Some core beliefs of the Jehovah’s Witnesses (JWs) were examined in our tract entitled Five Questions for Jehovah’s Witnesses. In this “sequel” tract, we will examine some additional beliefs and teachings of the Watchtower Society (WTS), the parent organization of the JWs.

Are Jesus and Michael the Archangel Really the Same Person?

One of the most peculiar of the WTS’s teachings is their assertion that Jesus is actually Michael the Archangel. If the JW has difficulty explaining any particular doctrine, it will be this one. Even JWs will admit that if one were to have walked up to any of the apostles or disciples of Christ and asked them who Jesus was, they would not have said, “Well, he’s Michael the Archangel!” Not only was the very idea unheard of before Charles Taze Russell (the founder of the WTS), but the Bible explicitly rejects the possibility of it.

For example, the author of Hebrews states, “To which of the angels did God ever say, ‘You are my son? . . . Let all the angels of God worship him. . . . to which of the angels has he ever said ‘Sit at my right hand . . . ’” (Heb. 1). Here, the author of Hebrews separates Jesus from angels, and commands the angels to worship him (cf. Rev. 5:13-14,14:6-7). The obvious problem is this: archangels are creatures, but the Bible forbids any creature to worship another creature. Thus, either the Bible is in error by commanding the angels to worship an archangel, or Jesus is uncreated and cannot be an archangel. Since this gave the JWs a tremendous problem, they even had to change their own Bible translation, called the New World Translation (NWT), to eliminate the references to worshipping Christ.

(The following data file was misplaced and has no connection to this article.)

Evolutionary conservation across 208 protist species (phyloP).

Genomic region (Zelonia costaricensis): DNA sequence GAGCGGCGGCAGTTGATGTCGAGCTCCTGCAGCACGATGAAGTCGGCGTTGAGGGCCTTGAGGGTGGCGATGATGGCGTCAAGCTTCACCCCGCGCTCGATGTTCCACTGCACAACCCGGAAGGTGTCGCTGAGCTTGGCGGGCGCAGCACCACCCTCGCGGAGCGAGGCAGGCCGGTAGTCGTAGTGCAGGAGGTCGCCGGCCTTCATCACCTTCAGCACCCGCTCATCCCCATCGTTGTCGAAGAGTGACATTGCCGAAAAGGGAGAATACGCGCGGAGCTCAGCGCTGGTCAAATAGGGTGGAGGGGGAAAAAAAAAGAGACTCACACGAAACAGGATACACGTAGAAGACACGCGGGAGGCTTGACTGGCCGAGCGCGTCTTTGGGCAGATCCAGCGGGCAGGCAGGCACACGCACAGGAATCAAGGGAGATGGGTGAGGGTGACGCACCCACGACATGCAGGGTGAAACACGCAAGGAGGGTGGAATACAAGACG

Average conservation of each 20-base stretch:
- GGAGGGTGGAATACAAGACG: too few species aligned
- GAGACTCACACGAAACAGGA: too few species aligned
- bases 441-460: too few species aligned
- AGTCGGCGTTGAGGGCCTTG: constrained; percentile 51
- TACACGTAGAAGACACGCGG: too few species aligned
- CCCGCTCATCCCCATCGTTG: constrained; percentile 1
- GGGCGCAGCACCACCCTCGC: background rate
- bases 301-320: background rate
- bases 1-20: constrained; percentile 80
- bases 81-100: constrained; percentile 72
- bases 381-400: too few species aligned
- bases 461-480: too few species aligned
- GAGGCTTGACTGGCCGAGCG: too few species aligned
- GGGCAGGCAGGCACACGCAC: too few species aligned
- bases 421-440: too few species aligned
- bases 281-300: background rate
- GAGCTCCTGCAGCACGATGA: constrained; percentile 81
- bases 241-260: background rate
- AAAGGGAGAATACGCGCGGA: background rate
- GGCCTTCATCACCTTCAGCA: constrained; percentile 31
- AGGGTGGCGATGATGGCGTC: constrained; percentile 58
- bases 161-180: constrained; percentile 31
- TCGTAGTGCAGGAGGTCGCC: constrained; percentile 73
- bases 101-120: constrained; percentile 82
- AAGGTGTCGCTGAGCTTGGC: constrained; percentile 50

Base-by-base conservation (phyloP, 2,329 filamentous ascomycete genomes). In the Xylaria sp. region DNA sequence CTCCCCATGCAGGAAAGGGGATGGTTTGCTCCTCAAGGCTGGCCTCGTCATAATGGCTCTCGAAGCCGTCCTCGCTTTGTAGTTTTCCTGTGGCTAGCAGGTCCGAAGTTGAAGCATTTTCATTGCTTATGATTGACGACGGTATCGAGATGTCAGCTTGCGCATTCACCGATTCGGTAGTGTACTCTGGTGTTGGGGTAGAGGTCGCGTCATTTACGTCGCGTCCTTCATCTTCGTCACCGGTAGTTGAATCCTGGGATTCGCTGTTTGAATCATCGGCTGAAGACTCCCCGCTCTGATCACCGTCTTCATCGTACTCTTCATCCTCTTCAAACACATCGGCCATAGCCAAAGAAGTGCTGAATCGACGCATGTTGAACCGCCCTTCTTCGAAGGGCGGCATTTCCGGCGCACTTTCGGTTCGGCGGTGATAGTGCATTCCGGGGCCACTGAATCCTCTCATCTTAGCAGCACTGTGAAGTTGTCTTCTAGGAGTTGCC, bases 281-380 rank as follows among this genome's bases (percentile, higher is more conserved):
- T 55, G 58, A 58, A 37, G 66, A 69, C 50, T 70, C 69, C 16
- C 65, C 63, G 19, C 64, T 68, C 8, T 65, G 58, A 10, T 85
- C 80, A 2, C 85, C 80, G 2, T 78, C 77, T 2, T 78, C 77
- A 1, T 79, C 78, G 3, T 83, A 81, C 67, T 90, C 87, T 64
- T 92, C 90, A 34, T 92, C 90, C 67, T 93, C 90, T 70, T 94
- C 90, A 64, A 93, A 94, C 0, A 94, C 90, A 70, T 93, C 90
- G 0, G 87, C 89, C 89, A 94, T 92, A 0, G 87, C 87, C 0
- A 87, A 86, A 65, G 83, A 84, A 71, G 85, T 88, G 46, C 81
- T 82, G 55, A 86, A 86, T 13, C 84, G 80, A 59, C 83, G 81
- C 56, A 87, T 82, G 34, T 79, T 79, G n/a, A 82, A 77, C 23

Jesus: Creature or Creator?

The doctrine that most clearly sets the WTS apart from Christianity is its denial of the divinity of Christ. JWs maintain that Jesus is actually a creature—a highly exalted one—but not God himself. Scripturally, the evidence is not in their favor.

John 1:1 states unequivocally, “In the beginning was the Word, and the Word was with God, and the Word was God.” This verse gave the JWs tremendous difficulty, and so in their own NWT they render the end of this verse as, “And the word was a god.” One great difficulty with this translation is how it contradicts passages such as Deuteronomy 32:39, which says, “I alone, am God and there are no gods together with me.” Further contradictions can be seen in Exodus 20:3, “Have no other gods besides me,” and Isaiah 43:10, “Before me no god was formed nor shall there be any after me.”

In John 20:28 Thomas says to Jesus, “My Lord and my God.” In the original Greek it literally reads, “The Lord of me and the God of me.” It would be nothing short of blasphemy for Jesus not to rebuke Thomas if he was wrong. Jesus instead accepts Thomas’s profession of his identity as God.

The Bible indicates that God alone created the universe (Is. 44:24), and “he that constructed all things is God” (Heb. 3:4). However, Jesus created the heavens and the earth (Heb. 1:10). This passage by itself proves that Jesus is God, since an Old Testament reference to God (Ps. 102:26-28) is now given to him.